What Is The Difference Between OVI And DUI In Ohio?

DUI stands for “driving under the influence,” while OVI stands for “operating a vehicle under the influence.” While they might seem similar, OVI describes a situation where a driver is found operating a vehicle under the influence of alcohol, drugs, or any other substance that might impair their ability to safely operate the vehicle.  OVI is described as driving a vehicle with a blood alcohol concentration level of 0.08% or higher. This number is reduced to 0.02 for drivers under 21 years and 0.04 for commercial vehicle drivers who are arrested and charged with OVI while operating the commercial truck.

In Ohio, what used to be known as a DUI is now known as an OVI-operating a vehicle under the influence of alcohol or drugs . This subjects you to possible  jail time, fines, and a license suspension. Knowing your rights can help you make an informed decision when you face this charge.

OVI and DUI in Ohio

DUI stands for “driving under the influence,” while OVI stands for “operating a vehicle under the influence.” While they might seem similar, OVI describes a situation where a driver is found operating a vehicle under the influence of alcohol, drugs, or any other substance that might impair their ability to safely operate the vehicle. 

OVI is described as driving a vehicle with a blood alcohol concentration level of 0.08% or higher. This number is reduced to 0.02 for drivers under 21 years and 0.04 for commercial vehicle drivers who are arrested and charged with OVI while operating the commercial truck. 

Penalties for an OVI or DUI Charge In Ohio

If you are charged with an OVI or DUI in Ohio, there are significant penalties you might face. They include:

  • Court Costs and Fines: OVI or DUI charges come with hefty fines, ranging from  a minimum mandatory fine of $375 to $1075 on a first time offense.  t. You may also be required to pay court costs.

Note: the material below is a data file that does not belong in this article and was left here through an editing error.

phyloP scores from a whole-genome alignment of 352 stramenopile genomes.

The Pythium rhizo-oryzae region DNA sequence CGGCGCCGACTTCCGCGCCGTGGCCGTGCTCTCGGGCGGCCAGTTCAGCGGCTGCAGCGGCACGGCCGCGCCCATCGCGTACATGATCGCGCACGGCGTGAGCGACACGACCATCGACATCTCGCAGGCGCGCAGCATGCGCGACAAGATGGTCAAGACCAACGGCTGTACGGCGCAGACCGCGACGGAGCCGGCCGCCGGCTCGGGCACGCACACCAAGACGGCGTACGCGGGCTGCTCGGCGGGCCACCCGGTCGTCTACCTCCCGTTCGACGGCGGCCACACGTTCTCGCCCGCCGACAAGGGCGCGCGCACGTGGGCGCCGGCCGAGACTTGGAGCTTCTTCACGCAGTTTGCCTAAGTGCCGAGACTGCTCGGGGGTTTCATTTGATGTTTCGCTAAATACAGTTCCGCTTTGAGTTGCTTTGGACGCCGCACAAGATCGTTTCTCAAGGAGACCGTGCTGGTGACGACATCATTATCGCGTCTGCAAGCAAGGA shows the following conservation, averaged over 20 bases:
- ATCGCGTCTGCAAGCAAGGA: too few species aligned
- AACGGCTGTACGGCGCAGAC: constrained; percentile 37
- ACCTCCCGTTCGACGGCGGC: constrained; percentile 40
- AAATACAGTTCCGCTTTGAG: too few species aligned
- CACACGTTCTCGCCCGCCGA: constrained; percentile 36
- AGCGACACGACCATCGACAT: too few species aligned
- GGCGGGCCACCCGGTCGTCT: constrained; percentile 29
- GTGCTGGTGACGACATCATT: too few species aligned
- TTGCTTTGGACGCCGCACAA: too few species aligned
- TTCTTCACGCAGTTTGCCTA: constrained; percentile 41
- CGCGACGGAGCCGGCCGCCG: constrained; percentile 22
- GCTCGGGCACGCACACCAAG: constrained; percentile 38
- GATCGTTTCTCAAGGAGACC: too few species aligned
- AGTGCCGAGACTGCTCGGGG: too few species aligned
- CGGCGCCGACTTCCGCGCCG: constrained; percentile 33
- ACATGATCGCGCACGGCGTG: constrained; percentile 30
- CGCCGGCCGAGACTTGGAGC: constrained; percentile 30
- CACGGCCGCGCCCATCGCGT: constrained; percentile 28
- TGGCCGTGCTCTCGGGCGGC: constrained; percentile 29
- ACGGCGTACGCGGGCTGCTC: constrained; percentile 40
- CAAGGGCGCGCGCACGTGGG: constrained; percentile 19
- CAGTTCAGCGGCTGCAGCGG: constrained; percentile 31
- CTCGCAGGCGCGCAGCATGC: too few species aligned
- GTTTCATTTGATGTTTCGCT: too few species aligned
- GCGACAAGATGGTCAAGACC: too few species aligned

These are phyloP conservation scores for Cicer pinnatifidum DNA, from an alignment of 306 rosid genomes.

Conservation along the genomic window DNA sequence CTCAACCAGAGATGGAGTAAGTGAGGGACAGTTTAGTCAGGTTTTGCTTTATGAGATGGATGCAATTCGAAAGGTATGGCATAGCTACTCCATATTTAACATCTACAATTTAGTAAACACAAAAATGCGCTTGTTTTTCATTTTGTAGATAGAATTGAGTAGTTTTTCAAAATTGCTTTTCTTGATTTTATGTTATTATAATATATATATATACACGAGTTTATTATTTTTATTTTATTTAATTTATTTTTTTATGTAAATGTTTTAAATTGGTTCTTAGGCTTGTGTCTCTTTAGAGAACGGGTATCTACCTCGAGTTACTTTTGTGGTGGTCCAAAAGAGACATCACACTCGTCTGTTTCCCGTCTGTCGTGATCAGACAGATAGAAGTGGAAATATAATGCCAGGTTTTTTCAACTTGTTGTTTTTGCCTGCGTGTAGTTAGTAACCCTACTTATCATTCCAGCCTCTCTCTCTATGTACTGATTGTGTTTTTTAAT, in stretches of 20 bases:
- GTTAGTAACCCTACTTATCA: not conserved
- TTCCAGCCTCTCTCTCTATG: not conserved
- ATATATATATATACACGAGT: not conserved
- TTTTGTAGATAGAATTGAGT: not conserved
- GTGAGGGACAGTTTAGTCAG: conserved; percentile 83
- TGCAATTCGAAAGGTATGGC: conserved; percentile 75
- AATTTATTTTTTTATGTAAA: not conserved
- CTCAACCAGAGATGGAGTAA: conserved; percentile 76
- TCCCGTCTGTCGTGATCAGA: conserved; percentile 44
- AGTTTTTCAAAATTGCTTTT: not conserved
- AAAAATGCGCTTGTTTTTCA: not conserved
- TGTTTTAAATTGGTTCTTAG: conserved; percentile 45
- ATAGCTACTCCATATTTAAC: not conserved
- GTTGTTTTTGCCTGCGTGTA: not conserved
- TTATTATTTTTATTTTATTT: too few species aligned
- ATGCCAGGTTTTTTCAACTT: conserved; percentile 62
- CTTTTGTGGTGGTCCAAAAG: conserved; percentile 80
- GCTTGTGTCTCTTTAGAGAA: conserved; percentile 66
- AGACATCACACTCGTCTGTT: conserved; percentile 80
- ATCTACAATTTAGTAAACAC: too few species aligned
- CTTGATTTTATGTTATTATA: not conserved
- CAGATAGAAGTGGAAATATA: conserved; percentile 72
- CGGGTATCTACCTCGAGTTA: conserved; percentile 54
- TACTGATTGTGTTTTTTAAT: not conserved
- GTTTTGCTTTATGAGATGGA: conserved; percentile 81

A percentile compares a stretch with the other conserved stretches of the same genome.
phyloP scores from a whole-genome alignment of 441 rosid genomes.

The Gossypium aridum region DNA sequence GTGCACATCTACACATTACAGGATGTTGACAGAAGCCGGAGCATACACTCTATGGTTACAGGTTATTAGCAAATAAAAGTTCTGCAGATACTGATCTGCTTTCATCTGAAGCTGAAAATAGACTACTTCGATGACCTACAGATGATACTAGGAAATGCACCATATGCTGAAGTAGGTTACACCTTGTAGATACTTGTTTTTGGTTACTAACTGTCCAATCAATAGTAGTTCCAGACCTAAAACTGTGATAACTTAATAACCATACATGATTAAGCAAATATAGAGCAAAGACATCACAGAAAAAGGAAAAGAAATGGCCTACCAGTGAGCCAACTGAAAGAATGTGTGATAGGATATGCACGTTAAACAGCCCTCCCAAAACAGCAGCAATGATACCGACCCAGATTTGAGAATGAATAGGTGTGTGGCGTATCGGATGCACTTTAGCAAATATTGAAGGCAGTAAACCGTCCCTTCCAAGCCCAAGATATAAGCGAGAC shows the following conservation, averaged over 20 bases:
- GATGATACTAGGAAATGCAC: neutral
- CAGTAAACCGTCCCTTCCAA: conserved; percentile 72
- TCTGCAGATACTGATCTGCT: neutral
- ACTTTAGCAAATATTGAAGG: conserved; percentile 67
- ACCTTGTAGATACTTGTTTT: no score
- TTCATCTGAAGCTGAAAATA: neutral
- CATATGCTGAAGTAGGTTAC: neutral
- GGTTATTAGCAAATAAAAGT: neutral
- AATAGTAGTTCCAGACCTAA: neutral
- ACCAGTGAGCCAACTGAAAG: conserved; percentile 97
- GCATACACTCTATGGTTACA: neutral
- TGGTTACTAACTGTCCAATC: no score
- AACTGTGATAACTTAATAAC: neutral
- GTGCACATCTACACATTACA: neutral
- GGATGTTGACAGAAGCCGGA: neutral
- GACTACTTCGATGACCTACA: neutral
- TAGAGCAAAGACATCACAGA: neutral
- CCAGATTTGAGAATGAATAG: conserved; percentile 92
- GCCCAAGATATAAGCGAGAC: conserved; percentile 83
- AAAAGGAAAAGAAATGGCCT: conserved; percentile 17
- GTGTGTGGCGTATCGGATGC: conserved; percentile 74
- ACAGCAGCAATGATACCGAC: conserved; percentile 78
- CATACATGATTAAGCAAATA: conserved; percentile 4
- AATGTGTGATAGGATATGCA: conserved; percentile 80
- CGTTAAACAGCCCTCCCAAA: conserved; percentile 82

• Jail Time: For a first-time OVI or DUI charge, you can expect to serve between three days and six months in jail, depending on the blood alcohol concentration (BAC) in your system, during the time of the arrest. A third offense could mean up to 12 months behind bars, or more, depending on your BAC level.
  • Driver’s License Suspension: You can also expect your driver’s license to be suspended if you are convicted of an OVI or DUI in Ohio. The length of the suspension will depend on the facts surrounding your case, the number of past OVI convictions you have, and the amount of alcohol found in your system at the time of your arrest, in addition to whether or not you refused a chemical test like a breathalyzer.
  • Ignition Interlock Device: Depending on your case, you could be required to install an ignition interlock device before you can get  privileges to drive. You will need to blow into the device  before starting your car. If it detects alcohol on your breath, it will prevent your vehicle from starting and will trigger a violation with the court. 

How Long Does an OVI or DUI Conviction Stay On Your Record in Ohio? 

If you have an OVI conviction in Ohio, the conviction will remain on your record forever, at least under current Ohio sealing and expungement law. 

Get in Touch with our Cleveland OVI and DUI Attorneys Today

If you’re facing an OVI or DUI charge in Ohio, having experienced legal counsel on your side is crucial. At AJLJ, our OVI and DUI attorneys have the resources and skills to help defend your rights in court. We understand the dynamics of Ohio OVI and DUI law, so you can rest assured we will do everything in our power to protect your rights and freedom. Contact us today to get started on your case.

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